March 23, 2009
Free trade encourages the unfettered exploitation of people and the planet. Fairtrade started to be recognized in the 1960s, with Fairtrade coffee and tea. The principle has always been great – fair trade growers and craftspeople receive a guaranteed price above the world market, plus a “Fairtrade premium” that is used to fund community projects and schools.
Over the last decade, Fairtrade has really taken off, with $3.6 billion in trade organized by over 700 registered Fairtrade organizations in 58 developing countries.
In Britain, the sugar giant Tate & Lyle switched all of its sugar production to fair trade; Sainsbury’s only sells Fairtrade bananas, and the Coo-op and M&S (huge retail chains) only sell Fairtrade tea and coffee - no other brands.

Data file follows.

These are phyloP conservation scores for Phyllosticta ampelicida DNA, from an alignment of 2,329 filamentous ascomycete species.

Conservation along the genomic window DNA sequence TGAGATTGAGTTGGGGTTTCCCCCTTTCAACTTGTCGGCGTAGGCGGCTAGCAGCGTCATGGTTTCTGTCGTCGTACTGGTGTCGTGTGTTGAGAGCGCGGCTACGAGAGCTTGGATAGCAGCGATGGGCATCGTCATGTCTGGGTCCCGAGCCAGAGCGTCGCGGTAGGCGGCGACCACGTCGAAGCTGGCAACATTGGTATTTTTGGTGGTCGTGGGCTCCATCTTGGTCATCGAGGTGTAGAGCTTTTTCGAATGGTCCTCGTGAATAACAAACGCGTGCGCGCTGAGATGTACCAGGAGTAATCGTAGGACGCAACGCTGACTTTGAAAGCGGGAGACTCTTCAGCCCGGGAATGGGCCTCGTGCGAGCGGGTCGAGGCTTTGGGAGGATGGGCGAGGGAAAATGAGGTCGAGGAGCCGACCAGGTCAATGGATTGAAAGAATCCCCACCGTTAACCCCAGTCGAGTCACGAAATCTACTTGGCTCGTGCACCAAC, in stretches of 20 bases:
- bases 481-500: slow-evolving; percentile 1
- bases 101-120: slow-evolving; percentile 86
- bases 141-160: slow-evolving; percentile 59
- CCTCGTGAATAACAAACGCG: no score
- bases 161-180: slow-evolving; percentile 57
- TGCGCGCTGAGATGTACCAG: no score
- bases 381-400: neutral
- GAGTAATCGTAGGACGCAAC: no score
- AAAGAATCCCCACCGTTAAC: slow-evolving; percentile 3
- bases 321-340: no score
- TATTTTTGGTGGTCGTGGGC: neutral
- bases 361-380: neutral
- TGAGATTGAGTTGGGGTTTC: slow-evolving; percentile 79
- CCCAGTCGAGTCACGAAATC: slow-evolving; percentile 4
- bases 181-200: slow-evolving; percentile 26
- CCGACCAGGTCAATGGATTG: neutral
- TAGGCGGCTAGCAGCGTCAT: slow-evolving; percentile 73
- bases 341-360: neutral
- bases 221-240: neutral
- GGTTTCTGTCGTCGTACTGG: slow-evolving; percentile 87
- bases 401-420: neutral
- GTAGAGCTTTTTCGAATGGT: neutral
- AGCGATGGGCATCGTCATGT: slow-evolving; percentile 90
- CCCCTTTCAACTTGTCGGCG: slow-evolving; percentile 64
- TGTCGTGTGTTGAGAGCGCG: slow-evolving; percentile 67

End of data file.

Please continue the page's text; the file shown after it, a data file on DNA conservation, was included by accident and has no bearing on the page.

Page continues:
UK sale of Fairtrade goods increased by 72% in 2007, and Britain now buys almost 30% of the world’s total value. In Sweden, it grew by 116%.
The message is “Buy Fairtrade – and have faith!” It is totally reasonable to continue to visualize a world where all trade is Fairtrade, and “free trade” is seen as akin to slavery.
First published in EcoNews: A monthly newsletter funded by your donations that dreams of a world blessed by the harmony of nature, the pleasures of community, and the joys of personal fulfillment, guided and protected by our active citizenship.